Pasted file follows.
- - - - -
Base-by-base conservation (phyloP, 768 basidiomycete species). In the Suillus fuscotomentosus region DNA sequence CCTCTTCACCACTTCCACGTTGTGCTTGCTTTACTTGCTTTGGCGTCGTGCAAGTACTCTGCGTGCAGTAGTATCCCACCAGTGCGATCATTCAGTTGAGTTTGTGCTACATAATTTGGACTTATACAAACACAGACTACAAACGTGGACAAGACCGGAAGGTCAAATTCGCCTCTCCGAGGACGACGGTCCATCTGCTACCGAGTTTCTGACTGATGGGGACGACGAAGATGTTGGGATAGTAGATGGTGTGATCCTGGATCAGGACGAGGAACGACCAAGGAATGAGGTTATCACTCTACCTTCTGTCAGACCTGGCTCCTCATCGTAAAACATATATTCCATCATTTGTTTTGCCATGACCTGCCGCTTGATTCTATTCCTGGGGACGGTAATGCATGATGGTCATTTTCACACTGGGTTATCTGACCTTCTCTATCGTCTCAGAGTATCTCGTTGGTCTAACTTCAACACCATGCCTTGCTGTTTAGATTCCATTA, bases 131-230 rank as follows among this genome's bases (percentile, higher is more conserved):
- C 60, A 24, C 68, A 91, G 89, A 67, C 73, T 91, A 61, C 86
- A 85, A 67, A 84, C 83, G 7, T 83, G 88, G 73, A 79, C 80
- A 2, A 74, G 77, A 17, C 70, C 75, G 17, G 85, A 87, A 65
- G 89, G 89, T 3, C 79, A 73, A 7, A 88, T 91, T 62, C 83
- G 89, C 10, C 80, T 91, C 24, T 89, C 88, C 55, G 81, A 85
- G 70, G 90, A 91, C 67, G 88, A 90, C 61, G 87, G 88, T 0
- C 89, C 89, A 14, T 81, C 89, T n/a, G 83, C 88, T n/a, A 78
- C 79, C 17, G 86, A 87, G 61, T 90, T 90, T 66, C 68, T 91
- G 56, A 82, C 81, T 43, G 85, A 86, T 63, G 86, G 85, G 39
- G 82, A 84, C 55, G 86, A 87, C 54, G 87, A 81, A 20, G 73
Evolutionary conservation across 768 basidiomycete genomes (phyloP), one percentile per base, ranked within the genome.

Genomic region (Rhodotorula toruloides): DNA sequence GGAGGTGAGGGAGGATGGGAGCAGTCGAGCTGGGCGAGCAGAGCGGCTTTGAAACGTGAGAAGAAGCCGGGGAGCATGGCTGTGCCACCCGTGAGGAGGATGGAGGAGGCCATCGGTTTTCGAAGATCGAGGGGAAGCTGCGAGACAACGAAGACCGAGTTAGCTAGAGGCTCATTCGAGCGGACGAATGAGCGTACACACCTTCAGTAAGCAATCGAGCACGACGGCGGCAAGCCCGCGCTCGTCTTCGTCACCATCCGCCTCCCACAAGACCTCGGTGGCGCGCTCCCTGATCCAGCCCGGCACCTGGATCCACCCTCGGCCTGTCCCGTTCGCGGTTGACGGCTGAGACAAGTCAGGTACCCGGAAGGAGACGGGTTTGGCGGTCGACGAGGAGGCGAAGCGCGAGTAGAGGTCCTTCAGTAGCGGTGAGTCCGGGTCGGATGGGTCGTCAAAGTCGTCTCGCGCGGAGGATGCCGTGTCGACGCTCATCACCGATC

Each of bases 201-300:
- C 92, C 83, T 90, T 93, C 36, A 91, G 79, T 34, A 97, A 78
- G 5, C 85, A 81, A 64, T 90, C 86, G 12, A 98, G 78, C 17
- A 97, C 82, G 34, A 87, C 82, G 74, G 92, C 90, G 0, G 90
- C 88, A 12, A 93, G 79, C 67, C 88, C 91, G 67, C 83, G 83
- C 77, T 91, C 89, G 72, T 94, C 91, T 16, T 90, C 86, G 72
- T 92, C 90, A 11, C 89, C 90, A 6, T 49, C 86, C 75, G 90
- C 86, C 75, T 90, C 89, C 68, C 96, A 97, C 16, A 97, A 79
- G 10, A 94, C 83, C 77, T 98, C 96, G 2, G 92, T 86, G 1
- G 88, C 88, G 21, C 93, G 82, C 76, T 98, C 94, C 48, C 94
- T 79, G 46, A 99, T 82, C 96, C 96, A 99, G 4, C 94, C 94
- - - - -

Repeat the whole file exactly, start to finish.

Base-by-base conservation (phyloP, 768 basidiomycete species). In the Suillus fuscotomentosus region DNA sequence CCTCTTCACCACTTCCACGTTGTGCTTGCTTTACTTGCTTTGGCGTCGTGCAAGTACTCTGCGTGCAGTAGTATCCCACCAGTGCGATCATTCAGTTGAGTTTGTGCTACATAATTTGGACTTATACAAACACAGACTACAAACGTGGACAAGACCGGAAGGTCAAATTCGCCTCTCCGAGGACGACGGTCCATCTGCTACCGAGTTTCTGACTGATGGGGACGACGAAGATGTTGGGATAGTAGATGGTGTGATCCTGGATCAGGACGAGGAACGACCAAGGAATGAGGTTATCACTCTACCTTCTGTCAGACCTGGCTCCTCATCGTAAAACATATATTCCATCATTTGTTTTGCCATGACCTGCCGCTTGATTCTATTCCTGGGGACGGTAATGCATGATGGTCATTTTCACACTGGGTTATCTGACCTTCTCTATCGTCTCAGAGTATCTCGTTGGTCTAACTTCAACACCATGCCTTGCTGTTTAGATTCCATTA, bases 131-230 rank as follows among this genome's bases (percentile, higher is more conserved):
- C 60, A 24, C 68, A 91, G 89, A 67, C 73, T 91, A 61, C 86
- A 85, A 67, A 84, C 83, G 7, T 83, G 88, G 73, A 79, C 80
- A 2, A 74, G 77, A 17, C 70, C 75, G 17, G 85, A 87, A 65
- G 89, G 89, T 3, C 79, A 73, A 7, A 88, T 91, T 62, C 83
- G 89, C 10, C 80, T 91, C 24, T 89, C 88, C 55, G 81, A 85
- G 70, G 90, A 91, C 67, G 88, A 90, C 61, G 87, G 88, T 0
- C 89, C 89, A 14, T 81, C 89, T n/a, G 83, C 88, T n/a, A 78
- C 79, C 17, G 86, A 87, G 61, T 90, T 90, T 66, C 68, T 91
- G 56, A 82, C 81, T 43, G 85, A 86, T 63, G 86, G 85, G 39
- G 82, A 84, C 55, G 86, A 87, C 54, G 87, A 81, A 20, G 73
Evolutionary conservation across 768 basidiomycete genomes (phyloP), one percentile per base, ranked within the genome.

Genomic region (Rhodotorula toruloides): DNA sequence GGAGGTGAGGGAGGATGGGAGCAGTCGAGCTGGGCGAGCAGAGCGGCTTTGAAACGTGAGAAGAAGCCGGGGAGCATGGCTGTGCCACCCGTGAGGAGGATGGAGGAGGCCATCGGTTTTCGAAGATCGAGGGGAAGCTGCGAGACAACGAAGACCGAGTTAGCTAGAGGCTCATTCGAGCGGACGAATGAGCGTACACACCTTCAGTAAGCAATCGAGCACGACGGCGGCAAGCCCGCGCTCGTCTTCGTCACCATCCGCCTCCCACAAGACCTCGGTGGCGCGCTCCCTGATCCAGCCCGGCACCTGGATCCACCCTCGGCCTGTCCCGTTCGCGGTTGACGGCTGAGACAAGTCAGGTACCCGGAAGGAGACGGGTTTGGCGGTCGACGAGGAGGCGAAGCGCGAGTAGAGGTCCTTCAGTAGCGGTGAGTCCGGGTCGGATGGGTCGTCAAAGTCGTCTCGCGCGGAGGATGCCGTGTCGACGCTCATCACCGATC

Each of bases 201-300:
- C 92, C 83, T 90, T 93, C 36, A 91, G 79, T 34, A 97, A 78
- G 5, C 85, A 81, A 64, T 90, C 86, G 12, A 98, G 78, C 17
- A 97, C 82, G 34, A 87, C 82, G 74, G 92, C 90, G 0, G 90
- C 88, A 12, A 93, G 79, C 67, C 88, C 91, G 67, C 83, G 83
- C 77, T 91, C 89, G 72, T 94, C 91, T 16, T 90, C 86, G 72
- T 92, C 90, A 11, C 89, C 90, A 6, T 49, C 86, C 75, G 90
- C 86, C 75, T 90, C 89, C 68, C 96, A 97, C 16, A 97, A 79
- G 10, A 94, C 83, C 77, T 98, C 96, G 2, G 92, T 86, G 1
- G 88, C 88, G 21, C 93, G 82, C 76, T 98, C 94, C 48, C 94
- T 79, G 46, A 99, T 82, C 96, C 96, A 99, G 4, C 94, C 94